And a half

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Is it used somewhere in the English speaking community ¨an a half¨ to express time?

For instance... SEE YOU AT NINE AND A HALF or WHAT THE TIME IS IT? ... IT´S ELEVEN AND A HALF ?.

asked Jun 17 '13 at 09:23 AUGUSTO New member

4 answers


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The usual expression is of course half past nine (or nine-thirty) but in other languages, French and Spanish for example, they say the equivalent of "nine and a half".   I think I have heard it said  by people in a bilingual community such as Gibraltarians, francophone Canadians or Anglo-Argentines, but I cannot remember which.

link comment edited Jun 17 '13 at 10:49 Michael Cranfield Expert
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I agree with Michael; some of my Japanese students who have studied in the U.K. say "half nine" instead of "nine-thirty".  I wonder if that is acceptable in the UK, or whether they were just poor students?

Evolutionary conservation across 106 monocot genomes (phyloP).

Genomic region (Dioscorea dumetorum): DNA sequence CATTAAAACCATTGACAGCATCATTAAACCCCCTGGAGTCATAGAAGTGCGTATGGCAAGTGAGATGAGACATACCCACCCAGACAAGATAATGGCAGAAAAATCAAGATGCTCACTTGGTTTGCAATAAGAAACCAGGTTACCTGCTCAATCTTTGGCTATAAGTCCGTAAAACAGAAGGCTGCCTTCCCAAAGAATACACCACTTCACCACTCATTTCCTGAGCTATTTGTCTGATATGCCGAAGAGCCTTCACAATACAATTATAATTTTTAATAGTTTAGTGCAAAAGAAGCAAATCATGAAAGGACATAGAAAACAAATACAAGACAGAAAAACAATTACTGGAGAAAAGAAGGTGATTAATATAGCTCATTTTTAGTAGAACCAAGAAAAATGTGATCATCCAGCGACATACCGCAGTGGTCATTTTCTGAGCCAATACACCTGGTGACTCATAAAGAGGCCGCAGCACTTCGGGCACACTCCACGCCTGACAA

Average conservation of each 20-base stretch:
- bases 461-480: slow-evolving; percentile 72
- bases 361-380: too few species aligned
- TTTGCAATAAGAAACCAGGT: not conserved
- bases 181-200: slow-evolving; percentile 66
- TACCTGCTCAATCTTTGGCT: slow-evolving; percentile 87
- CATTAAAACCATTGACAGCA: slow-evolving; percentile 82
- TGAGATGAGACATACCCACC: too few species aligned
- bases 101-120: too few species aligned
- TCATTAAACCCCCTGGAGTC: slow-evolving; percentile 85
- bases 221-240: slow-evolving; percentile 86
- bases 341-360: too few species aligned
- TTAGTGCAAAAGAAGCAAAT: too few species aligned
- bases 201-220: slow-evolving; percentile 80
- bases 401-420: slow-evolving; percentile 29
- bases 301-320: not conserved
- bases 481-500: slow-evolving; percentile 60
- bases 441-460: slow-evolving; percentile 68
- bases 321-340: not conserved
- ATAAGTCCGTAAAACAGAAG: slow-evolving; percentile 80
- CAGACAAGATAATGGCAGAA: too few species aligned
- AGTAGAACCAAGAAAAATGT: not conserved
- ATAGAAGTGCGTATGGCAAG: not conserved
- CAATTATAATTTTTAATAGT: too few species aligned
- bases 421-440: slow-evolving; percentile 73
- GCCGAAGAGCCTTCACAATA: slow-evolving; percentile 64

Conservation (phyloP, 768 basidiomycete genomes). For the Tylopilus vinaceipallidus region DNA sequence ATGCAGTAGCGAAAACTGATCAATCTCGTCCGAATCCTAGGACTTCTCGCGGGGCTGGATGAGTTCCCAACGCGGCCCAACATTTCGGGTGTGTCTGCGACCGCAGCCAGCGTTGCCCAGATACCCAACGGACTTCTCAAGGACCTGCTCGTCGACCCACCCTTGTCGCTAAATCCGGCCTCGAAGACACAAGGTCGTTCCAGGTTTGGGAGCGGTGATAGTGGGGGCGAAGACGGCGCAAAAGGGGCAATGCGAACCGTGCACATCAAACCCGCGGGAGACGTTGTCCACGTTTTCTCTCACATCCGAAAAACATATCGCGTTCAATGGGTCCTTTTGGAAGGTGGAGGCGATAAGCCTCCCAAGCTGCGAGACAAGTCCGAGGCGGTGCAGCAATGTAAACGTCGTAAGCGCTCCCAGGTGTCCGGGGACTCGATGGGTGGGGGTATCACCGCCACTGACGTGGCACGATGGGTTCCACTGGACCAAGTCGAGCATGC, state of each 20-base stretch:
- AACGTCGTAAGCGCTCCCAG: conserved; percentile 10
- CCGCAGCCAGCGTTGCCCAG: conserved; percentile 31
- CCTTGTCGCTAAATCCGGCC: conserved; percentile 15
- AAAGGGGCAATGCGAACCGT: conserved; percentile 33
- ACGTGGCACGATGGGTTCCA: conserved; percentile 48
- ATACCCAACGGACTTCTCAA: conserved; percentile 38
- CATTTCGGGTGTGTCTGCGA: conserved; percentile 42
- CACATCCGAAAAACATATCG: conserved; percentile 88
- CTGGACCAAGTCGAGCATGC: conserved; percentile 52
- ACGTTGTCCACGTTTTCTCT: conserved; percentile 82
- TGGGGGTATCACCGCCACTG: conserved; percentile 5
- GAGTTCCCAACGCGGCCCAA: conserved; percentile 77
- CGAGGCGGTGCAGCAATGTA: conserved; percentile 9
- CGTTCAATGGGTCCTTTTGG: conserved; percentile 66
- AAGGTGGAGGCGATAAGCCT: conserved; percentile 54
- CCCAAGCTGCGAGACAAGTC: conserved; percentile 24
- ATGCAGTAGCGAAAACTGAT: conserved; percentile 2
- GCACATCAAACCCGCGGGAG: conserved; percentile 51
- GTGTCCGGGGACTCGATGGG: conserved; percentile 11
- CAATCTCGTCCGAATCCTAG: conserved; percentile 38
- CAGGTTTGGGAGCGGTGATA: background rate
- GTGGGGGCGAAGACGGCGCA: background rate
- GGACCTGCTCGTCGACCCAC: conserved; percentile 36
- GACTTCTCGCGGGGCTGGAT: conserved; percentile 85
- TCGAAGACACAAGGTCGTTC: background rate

link answered Jun 17 '13 at 12:17 Shawn Mooney Expert

Yes, Shaun, "half nine" is very often heard in Britain.

Michael CranfieldJun 17 '13 at 13:48

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A good expression is half past nine, and 9:30 can also be used 

Nine and a half is wrong , and can be very wrong to careful users.

link comment answered Jun 17 '13 at 16:52 subbu New member
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This is an excellent example of the great variations found in the English language.

 

"Half nine" is a usage I'd never heard before (here in California). Garner's Modern American Usage is silent on the topic in its most recent edition. If Shawn and Michael hadn't vouched for its use, I would have said "what?"

 

But it does make sense. Like the Indian English "longcut", only time will tell whether the usage is adopted into the mainstream.

link comment answered Jun 18 '13 at 02:32 Jeff Pribyl Grammarly Fellow

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